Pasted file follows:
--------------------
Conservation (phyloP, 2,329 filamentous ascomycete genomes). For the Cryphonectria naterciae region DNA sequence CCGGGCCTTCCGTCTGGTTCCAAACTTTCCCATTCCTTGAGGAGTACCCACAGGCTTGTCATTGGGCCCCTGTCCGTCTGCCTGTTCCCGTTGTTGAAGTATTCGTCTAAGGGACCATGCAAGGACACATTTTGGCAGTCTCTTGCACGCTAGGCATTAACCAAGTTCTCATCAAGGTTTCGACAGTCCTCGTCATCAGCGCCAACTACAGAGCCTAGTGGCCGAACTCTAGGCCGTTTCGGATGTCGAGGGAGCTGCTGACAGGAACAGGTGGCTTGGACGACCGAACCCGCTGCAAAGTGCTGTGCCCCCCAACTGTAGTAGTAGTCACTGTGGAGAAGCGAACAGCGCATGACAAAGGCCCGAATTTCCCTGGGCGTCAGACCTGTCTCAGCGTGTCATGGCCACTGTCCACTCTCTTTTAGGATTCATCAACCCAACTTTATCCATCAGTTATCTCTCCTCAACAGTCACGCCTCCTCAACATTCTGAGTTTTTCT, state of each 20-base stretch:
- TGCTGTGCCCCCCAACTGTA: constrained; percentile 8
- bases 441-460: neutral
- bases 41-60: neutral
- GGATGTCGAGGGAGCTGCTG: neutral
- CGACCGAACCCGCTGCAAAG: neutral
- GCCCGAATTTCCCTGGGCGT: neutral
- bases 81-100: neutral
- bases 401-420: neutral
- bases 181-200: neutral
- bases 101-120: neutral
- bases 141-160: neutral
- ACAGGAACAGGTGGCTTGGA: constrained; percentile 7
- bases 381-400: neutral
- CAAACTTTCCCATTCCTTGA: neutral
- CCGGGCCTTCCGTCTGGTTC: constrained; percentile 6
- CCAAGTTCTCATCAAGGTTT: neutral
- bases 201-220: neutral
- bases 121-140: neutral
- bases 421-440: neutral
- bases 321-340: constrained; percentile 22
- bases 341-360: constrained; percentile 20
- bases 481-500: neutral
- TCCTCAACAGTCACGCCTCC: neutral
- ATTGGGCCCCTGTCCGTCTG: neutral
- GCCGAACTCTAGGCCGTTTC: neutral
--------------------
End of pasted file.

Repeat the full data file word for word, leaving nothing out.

Conservation (phyloP, 2,329 filamentous ascomycete genomes). For the Cryphonectria naterciae region DNA sequence CCGGGCCTTCCGTCTGGTTCCAAACTTTCCCATTCCTTGAGGAGTACCCACAGGCTTGTCATTGGGCCCCTGTCCGTCTGCCTGTTCCCGTTGTTGAAGTATTCGTCTAAGGGACCATGCAAGGACACATTTTGGCAGTCTCTTGCACGCTAGGCATTAACCAAGTTCTCATCAAGGTTTCGACAGTCCTCGTCATCAGCGCCAACTACAGAGCCTAGTGGCCGAACTCTAGGCCGTTTCGGATGTCGAGGGAGCTGCTGACAGGAACAGGTGGCTTGGACGACCGAACCCGCTGCAAAGTGCTGTGCCCCCCAACTGTAGTAGTAGTCACTGTGGAGAAGCGAACAGCGCATGACAAAGGCCCGAATTTCCCTGGGCGTCAGACCTGTCTCAGCGTGTCATGGCCACTGTCCACTCTCTTTTAGGATTCATCAACCCAACTTTATCCATCAGTTATCTCTCCTCAACAGTCACGCCTCCTCAACATTCTGAGTTTTTCT, state of each 20-base stretch:
- TGCTGTGCCCCCCAACTGTA: constrained; percentile 8
- bases 441-460: neutral
- bases 41-60: neutral
- GGATGTCGAGGGAGCTGCTG: neutral
- CGACCGAACCCGCTGCAAAG: neutral
- GCCCGAATTTCCCTGGGCGT: neutral
- bases 81-100: neutral
- bases 401-420: neutral
- bases 181-200: neutral
- bases 101-120: neutral
- bases 141-160: neutral
- ACAGGAACAGGTGGCTTGGA: constrained; percentile 7
- bases 381-400: neutral
- CAAACTTTCCCATTCCTTGA: neutral
- CCGGGCCTTCCGTCTGGTTC: constrained; percentile 6
- CCAAGTTCTCATCAAGGTTT: neutral
- bases 201-220: neutral
- bases 121-140: neutral
- bases 421-440: neutral
- bases 321-340: constrained; percentile 22
- bases 341-360: constrained; percentile 20
- bases 481-500: neutral
- TCCTCAACAGTCACGCCTCC: neutral
- ATTGGGCCCCTGTCCGTCTG: neutral
- GCCGAACTCTAGGCCGTTTC: neutral